My daughter in HR?

Driving to her school one day to drop her off, my 5-year-old girl starts chatting to me about possible future endeavours she’s thinking about pursuing…

The top of her list was ‘horse farmer’ – amusing, since I think she meant ‘horse breeder’ and that her only contact with horses was at her 3rd birthday party when we took her to a pony club (they must have had an impact on her).

When I asked, if she wasn’t going to be a horse breeder, what else did she have in mind?  The conversation went a little something like this:

She said “I like what you do…”

“Oh, no, honey… you don’t want to do my job – don’t you want to be a doctor to help sick people?”


“What about being an astronaut, and go out to space?”


“You sure?  You could be an inventor, or a scientist… or you really like maths – what about a mathematician?”


Then I stopped – why am I discouraging my daughter away from a possible career in HR?  Is it not worthy enough as a career aspiration that it couldn’t compare to a horse breeder?

So, which leads me to another question – what would HR look like if my girl did pursue a career in HR in roughly about 20 years?
Would it continue the same way?  Always with an element of putting out employment relation fires? Constant paperwork?  Paper application forms, recruitment interviews (and forms), employee change forms, development forms, benefit forms, exit interviews (and forms).

One of the interesting things I’ve found that will occur if she does succeed in getting a role within HR is the amount of ageing people who is estimated to be in the workforce around in 20 years (give or take her graduation and finding a job!).

“By the mid-2040s, half of our population will be older than 45 years, compared with a median age of 34 years in 1999. ” – Statistics New Zealand

Accompanied with people stretching out their retirement age, would our HR tertiary system or HR practises be any different to accommodate this shift of demographic to better facilitate theirs and our operational needs?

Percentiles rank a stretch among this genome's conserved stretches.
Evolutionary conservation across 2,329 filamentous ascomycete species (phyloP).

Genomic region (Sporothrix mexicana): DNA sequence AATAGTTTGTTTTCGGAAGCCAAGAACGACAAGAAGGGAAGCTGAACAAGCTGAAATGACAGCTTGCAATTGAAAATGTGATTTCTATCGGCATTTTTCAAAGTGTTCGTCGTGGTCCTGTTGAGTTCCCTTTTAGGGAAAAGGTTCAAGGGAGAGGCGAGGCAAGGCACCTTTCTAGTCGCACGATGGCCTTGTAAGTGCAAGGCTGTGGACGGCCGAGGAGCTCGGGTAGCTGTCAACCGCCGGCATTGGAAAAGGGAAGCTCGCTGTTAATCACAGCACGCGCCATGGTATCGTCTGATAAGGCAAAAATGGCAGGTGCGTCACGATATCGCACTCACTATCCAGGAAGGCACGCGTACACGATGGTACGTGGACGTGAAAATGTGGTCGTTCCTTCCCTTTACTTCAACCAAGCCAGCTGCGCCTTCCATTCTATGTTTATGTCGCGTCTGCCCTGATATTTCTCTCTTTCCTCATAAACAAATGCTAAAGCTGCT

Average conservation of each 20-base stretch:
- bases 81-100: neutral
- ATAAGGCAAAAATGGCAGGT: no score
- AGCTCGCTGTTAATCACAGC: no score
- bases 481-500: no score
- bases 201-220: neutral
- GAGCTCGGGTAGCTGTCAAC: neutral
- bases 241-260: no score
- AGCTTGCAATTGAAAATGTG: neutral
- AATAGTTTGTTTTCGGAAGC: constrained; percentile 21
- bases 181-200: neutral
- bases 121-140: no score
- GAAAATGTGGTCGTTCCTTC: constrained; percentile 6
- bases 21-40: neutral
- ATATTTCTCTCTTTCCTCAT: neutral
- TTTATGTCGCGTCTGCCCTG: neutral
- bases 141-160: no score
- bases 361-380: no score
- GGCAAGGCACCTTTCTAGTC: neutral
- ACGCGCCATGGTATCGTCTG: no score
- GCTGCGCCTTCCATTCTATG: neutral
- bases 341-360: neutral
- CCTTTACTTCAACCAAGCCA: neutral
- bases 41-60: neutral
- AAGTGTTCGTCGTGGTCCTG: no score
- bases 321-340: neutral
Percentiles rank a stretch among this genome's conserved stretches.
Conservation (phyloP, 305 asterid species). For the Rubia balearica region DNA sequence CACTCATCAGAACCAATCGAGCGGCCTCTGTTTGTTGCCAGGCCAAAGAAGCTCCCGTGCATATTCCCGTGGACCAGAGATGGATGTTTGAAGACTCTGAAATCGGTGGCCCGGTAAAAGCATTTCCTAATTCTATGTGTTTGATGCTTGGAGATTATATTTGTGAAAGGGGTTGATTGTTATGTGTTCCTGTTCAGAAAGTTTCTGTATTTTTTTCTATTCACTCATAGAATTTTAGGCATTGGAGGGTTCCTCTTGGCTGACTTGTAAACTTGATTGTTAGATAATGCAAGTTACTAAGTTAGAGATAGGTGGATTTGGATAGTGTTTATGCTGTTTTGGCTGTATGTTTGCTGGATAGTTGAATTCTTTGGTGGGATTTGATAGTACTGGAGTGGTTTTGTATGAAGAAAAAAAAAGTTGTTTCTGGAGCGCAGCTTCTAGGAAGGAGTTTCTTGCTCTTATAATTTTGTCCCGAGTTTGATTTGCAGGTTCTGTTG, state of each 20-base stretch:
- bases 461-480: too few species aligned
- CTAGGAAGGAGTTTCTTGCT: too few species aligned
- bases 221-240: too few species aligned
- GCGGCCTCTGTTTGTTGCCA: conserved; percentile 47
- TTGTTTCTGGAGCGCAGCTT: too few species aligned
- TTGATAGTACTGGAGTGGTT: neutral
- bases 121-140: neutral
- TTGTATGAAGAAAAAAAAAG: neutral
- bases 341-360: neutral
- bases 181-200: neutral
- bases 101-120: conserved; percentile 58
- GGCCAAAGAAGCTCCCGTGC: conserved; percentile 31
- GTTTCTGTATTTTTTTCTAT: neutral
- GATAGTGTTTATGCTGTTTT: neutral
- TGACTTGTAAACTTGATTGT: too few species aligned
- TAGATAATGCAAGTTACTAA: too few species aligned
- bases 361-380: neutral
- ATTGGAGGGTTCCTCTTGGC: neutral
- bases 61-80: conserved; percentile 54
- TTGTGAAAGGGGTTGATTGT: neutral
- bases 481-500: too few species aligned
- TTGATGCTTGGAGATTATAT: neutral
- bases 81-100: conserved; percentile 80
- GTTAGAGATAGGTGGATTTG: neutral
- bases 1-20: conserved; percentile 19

As I’m the generation that found when we entered the workforce that we didn’t need to pay Union fees (or yet understand what Unions were or the working history of NZ), where the decline of Union membership around New Zealand and the rise of individual powers to companies, would they still be relevant?  Or would Employment Relations (ugh!) be just a history lesson?

No doubt the age of technology and mega-data is in its toddler years, how is HR embracing the race to not be left behind?  How is HR understanding the technology, let alone the people we try to recruit or develop for their needs and possibilities?

I, on the other hand, have very little hope that much change will occur for the local government industry (where I’m residing), as some are trying to keep up with private sectors on the limited rate-payer budgets to service the community with extraordinary employees.  Only time may prove me wrong.

Sorry to leave you with more questions than answers… but isn’t that what the future does to mankind?

As for Breanna, I don’t think she understands what I do, or why I think being in HR is self-fulfilling (he tangata, he tangata, he tangata).

But I’ve now learned not to dismiss her aspirations of where she wants to go in her career, no matter how crazy (or mundane) it might be.